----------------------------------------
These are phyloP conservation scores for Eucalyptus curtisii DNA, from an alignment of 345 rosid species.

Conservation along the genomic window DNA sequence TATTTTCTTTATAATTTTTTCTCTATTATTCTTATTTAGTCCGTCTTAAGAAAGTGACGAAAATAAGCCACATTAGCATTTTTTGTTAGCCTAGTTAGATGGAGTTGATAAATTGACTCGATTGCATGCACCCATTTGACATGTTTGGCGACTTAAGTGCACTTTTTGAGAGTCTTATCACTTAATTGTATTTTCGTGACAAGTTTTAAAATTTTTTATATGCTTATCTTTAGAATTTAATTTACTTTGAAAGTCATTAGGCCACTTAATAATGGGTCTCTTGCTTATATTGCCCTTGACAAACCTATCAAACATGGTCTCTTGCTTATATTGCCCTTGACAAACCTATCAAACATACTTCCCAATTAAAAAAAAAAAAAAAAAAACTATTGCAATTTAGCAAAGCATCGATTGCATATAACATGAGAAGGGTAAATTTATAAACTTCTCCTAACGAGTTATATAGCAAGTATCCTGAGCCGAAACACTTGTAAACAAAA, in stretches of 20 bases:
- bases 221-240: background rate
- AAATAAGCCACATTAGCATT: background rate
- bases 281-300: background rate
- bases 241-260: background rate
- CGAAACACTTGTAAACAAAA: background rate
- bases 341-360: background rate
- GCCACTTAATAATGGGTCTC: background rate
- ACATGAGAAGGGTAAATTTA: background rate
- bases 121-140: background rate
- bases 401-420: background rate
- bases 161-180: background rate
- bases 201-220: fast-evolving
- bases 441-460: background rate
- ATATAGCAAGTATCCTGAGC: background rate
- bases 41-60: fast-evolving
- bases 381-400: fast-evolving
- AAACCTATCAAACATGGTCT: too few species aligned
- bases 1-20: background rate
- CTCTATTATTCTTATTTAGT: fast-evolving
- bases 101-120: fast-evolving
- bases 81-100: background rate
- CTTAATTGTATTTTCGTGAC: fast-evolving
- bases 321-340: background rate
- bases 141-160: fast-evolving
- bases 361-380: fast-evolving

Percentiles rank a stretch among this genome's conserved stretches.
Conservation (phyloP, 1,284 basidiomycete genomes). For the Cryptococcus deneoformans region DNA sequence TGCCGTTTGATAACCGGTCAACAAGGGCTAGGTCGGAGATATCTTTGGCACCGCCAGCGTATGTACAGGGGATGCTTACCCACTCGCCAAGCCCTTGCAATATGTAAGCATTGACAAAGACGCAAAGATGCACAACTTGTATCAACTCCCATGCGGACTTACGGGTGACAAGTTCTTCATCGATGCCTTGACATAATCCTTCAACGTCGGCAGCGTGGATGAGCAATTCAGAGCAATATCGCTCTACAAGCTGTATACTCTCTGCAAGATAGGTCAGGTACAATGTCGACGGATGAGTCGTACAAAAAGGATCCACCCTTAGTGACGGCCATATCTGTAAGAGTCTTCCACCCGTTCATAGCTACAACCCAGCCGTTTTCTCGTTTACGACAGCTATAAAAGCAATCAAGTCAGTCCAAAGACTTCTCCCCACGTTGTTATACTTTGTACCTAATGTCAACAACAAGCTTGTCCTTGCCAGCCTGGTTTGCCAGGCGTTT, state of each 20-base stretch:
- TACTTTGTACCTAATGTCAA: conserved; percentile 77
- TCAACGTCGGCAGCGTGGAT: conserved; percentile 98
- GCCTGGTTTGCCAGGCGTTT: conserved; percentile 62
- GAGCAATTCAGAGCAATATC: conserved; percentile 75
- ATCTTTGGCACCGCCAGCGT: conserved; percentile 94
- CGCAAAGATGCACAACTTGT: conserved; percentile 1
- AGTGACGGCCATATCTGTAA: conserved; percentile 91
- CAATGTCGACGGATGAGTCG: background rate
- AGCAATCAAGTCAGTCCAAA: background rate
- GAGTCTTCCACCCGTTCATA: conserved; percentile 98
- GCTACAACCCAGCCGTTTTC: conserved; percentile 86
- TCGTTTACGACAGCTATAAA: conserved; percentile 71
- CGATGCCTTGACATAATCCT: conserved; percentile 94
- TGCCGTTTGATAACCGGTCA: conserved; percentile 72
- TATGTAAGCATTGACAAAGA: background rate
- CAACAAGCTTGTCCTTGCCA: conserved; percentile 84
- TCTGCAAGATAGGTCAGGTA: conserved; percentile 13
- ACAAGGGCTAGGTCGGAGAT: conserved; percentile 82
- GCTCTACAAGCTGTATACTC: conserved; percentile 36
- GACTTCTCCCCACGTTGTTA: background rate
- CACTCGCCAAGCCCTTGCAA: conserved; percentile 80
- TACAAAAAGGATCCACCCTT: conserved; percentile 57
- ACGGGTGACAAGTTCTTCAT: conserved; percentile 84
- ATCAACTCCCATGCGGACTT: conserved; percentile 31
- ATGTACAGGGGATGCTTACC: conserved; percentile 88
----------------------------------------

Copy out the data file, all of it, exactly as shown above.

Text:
These are phyloP conservation scores for Eucalyptus curtisii DNA, from an alignment of 345 rosid species.

Conservation along the genomic window DNA sequence TATTTTCTTTATAATTTTTTCTCTATTATTCTTATTTAGTCCGTCTTAAGAAAGTGACGAAAATAAGCCACATTAGCATTTTTTGTTAGCCTAGTTAGATGGAGTTGATAAATTGACTCGATTGCATGCACCCATTTGACATGTTTGGCGACTTAAGTGCACTTTTTGAGAGTCTTATCACTTAATTGTATTTTCGTGACAAGTTTTAAAATTTTTTATATGCTTATCTTTAGAATTTAATTTACTTTGAAAGTCATTAGGCCACTTAATAATGGGTCTCTTGCTTATATTGCCCTTGACAAACCTATCAAACATGGTCTCTTGCTTATATTGCCCTTGACAAACCTATCAAACATACTTCCCAATTAAAAAAAAAAAAAAAAAAACTATTGCAATTTAGCAAAGCATCGATTGCATATAACATGAGAAGGGTAAATTTATAAACTTCTCCTAACGAGTTATATAGCAAGTATCCTGAGCCGAAACACTTGTAAACAAAA, in stretches of 20 bases:
- bases 221-240: background rate
- AAATAAGCCACATTAGCATT: background rate
- bases 281-300: background rate
- bases 241-260: background rate
- CGAAACACTTGTAAACAAAA: background rate
- bases 341-360: background rate
- GCCACTTAATAATGGGTCTC: background rate
- ACATGAGAAGGGTAAATTTA: background rate
- bases 121-140: background rate
- bases 401-420: background rate
- bases 161-180: background rate
- bases 201-220: fast-evolving
- bases 441-460: background rate
- ATATAGCAAGTATCCTGAGC: background rate
- bases 41-60: fast-evolving
- bases 381-400: fast-evolving
- AAACCTATCAAACATGGTCT: too few species aligned
- bases 1-20: background rate
- CTCTATTATTCTTATTTAGT: fast-evolving
- bases 101-120: fast-evolving
- bases 81-100: background rate
- CTTAATTGTATTTTCGTGAC: fast-evolving
- bases 321-340: background rate
- bases 141-160: fast-evolving
- bases 361-380: fast-evolving

Percentiles rank a stretch among this genome's conserved stretches.
Conservation (phyloP, 1,284 basidiomycete genomes). For the Cryptococcus deneoformans region DNA sequence TGCCGTTTGATAACCGGTCAACAAGGGCTAGGTCGGAGATATCTTTGGCACCGCCAGCGTATGTACAGGGGATGCTTACCCACTCGCCAAGCCCTTGCAATATGTAAGCATTGACAAAGACGCAAAGATGCACAACTTGTATCAACTCCCATGCGGACTTACGGGTGACAAGTTCTTCATCGATGCCTTGACATAATCCTTCAACGTCGGCAGCGTGGATGAGCAATTCAGAGCAATATCGCTCTACAAGCTGTATACTCTCTGCAAGATAGGTCAGGTACAATGTCGACGGATGAGTCGTACAAAAAGGATCCACCCTTAGTGACGGCCATATCTGTAAGAGTCTTCCACCCGTTCATAGCTACAACCCAGCCGTTTTCTCGTTTACGACAGCTATAAAAGCAATCAAGTCAGTCCAAAGACTTCTCCCCACGTTGTTATACTTTGTACCTAATGTCAACAACAAGCTTGTCCTTGCCAGCCTGGTTTGCCAGGCGTTT, state of each 20-base stretch:
- TACTTTGTACCTAATGTCAA: conserved; percentile 77
- TCAACGTCGGCAGCGTGGAT: conserved; percentile 98
- GCCTGGTTTGCCAGGCGTTT: conserved; percentile 62
- GAGCAATTCAGAGCAATATC: conserved; percentile 75
- ATCTTTGGCACCGCCAGCGT: conserved; percentile 94
- CGCAAAGATGCACAACTTGT: conserved; percentile 1
- AGTGACGGCCATATCTGTAA: conserved; percentile 91
- CAATGTCGACGGATGAGTCG: background rate
- AGCAATCAAGTCAGTCCAAA: background rate
- GAGTCTTCCACCCGTTCATA: conserved; percentile 98
- GCTACAACCCAGCCGTTTTC: conserved; percentile 86
- TCGTTTACGACAGCTATAAA: conserved; percentile 71
- CGATGCCTTGACATAATCCT: conserved; percentile 94
- TGCCGTTTGATAACCGGTCA: conserved; percentile 72
- TATGTAAGCATTGACAAAGA: background rate
- CAACAAGCTTGTCCTTGCCA: conserved; percentile 84
- TCTGCAAGATAGGTCAGGTA: conserved; percentile 13
- ACAAGGGCTAGGTCGGAGAT: conserved; percentile 82
- GCTCTACAAGCTGTATACTC: conserved; percentile 36
- GACTTCTCCCCACGTTGTTA: background rate
- CACTCGCCAAGCCCTTGCAA: conserved; percentile 80
- TACAAAAAGGATCCACCCTT: conserved; percentile 57
- ACGGGTGACAAGTTCTTCAT: conserved; percentile 84
- ATCAACTCCCATGCGGACTT: conserved; percentile 31
- ATGTACAGGGGATGCTTACC: conserved; percentile 88